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# One-Variable Equations Help

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By — McGraw-Hill Professional
Updated on Aug 26, 2011

## Elementary Rules

The objective of solving a single-variable equation is to get it into a form where the expression on the left-hand side of the equals sign is the variable being sought (for example, x) standing all alone, and the expression on the right-hand side of the equals sign is an expression that does not contain the variable being sought.

There are several ways in which an equation in one variable can be manipulated to obtain a solution, assuming a solution exists. The following rules can be applied in any order, and any number of times.

Addition of a quantity to each side: Any defined constant, variable, or expression can be added to both sides of an equation, and the result is equivalent to the original equation.

Subtraction of a quantity from each side: Any defined constant, variable, or expression can be subtracted from both sides of an equation, and the result is equivalent to the original equation.

Multiplication of each side by a quantity: Both sides of an equation can be multiplied by a defined constant, variable, or expression, and the result is equivalent to the original equation.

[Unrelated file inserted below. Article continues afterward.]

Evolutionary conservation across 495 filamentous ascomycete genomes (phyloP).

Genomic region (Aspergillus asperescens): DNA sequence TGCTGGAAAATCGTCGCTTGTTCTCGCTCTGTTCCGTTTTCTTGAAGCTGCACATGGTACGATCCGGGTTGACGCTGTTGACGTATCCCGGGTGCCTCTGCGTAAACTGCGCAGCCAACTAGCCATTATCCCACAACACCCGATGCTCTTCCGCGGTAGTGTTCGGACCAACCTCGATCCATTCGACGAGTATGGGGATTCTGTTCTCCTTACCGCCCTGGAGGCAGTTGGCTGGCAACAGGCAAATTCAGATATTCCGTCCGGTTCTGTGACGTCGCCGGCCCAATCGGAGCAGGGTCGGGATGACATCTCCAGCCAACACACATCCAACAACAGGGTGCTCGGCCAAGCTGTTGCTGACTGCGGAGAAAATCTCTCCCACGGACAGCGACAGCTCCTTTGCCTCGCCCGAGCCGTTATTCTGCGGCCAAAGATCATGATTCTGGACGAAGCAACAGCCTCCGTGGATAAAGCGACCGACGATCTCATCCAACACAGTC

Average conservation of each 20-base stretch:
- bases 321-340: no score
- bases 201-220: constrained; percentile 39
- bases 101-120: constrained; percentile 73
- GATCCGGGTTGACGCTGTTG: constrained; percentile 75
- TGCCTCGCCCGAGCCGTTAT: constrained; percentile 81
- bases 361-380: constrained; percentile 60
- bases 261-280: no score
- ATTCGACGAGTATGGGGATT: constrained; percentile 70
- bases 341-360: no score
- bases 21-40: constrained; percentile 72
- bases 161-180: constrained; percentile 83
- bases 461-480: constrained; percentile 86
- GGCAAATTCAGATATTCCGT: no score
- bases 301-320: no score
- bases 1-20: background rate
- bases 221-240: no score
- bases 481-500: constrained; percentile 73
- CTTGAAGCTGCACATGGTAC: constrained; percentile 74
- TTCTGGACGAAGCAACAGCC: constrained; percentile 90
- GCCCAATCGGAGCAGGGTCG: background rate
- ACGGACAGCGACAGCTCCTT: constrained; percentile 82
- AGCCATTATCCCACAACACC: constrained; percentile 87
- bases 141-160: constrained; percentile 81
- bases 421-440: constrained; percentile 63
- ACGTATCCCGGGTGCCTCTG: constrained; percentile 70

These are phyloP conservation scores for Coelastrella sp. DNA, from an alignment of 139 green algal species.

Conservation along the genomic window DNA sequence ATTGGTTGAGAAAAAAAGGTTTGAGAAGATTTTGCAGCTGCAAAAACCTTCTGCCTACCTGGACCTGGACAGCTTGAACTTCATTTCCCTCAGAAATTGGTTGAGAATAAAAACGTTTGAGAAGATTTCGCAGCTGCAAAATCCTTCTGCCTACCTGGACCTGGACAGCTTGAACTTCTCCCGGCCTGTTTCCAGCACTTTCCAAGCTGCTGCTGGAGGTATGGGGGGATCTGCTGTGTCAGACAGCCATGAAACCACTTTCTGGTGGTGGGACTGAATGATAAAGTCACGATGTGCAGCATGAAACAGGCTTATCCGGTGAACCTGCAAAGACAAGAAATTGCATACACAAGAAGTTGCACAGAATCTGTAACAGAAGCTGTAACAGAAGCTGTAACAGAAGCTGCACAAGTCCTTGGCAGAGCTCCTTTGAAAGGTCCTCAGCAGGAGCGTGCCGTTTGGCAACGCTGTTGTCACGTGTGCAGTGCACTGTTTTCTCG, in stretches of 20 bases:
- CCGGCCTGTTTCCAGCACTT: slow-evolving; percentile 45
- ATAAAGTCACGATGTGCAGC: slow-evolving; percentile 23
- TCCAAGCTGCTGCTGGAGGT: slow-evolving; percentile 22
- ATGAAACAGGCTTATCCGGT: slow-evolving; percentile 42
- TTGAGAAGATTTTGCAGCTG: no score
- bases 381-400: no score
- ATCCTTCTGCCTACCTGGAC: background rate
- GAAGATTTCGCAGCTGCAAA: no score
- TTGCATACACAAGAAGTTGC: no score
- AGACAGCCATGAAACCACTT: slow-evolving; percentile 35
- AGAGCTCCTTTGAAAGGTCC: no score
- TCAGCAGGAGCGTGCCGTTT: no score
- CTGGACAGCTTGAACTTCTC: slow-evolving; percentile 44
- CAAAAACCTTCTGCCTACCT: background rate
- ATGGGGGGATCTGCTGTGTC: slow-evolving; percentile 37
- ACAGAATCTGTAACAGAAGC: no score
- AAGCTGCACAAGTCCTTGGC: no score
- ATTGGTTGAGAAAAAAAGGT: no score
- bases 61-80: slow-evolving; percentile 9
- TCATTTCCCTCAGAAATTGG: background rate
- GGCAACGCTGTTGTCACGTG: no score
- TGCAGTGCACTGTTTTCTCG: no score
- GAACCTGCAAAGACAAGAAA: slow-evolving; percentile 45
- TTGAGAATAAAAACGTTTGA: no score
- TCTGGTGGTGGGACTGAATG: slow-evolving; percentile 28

Division of each side by a quantity: Both sides of an equation can be divided by a nonzero constant, by a variable that cannot attain a value of zero, or by an expression that cannot attain a value of zero over the range of its variable(s), and the result is equivalent to the original equation.

## Basic Equation and Factored Equations in One Variable

### Basic Equation in One Variable

Consider an equation of the following form:

ax + b = cx + d

where a, b, c, and d are real-number constants, x is a variable, and ac. This equation is solved for x as follows:

ax + b = cx + d
ax = cx + db
axcx = db
(ac)x = db
x = (db)/(ac)

### Factored Equations in One Variable

Consider an equation of the following form:

(xa1)(xa2)(xa3) . . . (xan) = 0

where a1, a2, a3, . . ., an are real-number constants, and x is a variable. There are multiple solutions to this equation. Call the solutions x1, x2, x3, and so on up to xn, as follows:

x1 = a1
x2 = a2
x3 = a3
↓
xn = an

The solution set of this equation is {a1, a2, a3, . . ., an}.

Consider an equation of the following form:

ax2 + bx + c = 0

where a, b, and c are real-number constants, x is a variable, and a is not equal to 0. This is called the standard form of a quadratic equation. It may have no real-number solutions for x, or a single real-number solution, or two real-number solutions. The solutions of this equation, call them x1 and x2, can be found according to the following formulas:

x1 = [–b + (b2 – 4ac)1/2]/2a
x2 = [–b – (b2 – 4ac)1/2]/2a

Sometimes these are written together as a single formula, using a plus-orminus sign (±) to indicate that either addition or subtraction can be performed. This is the well-known quadratic formula from elementary algebra:

x = [–b ± (b2 – 4ac)1/2]/2a

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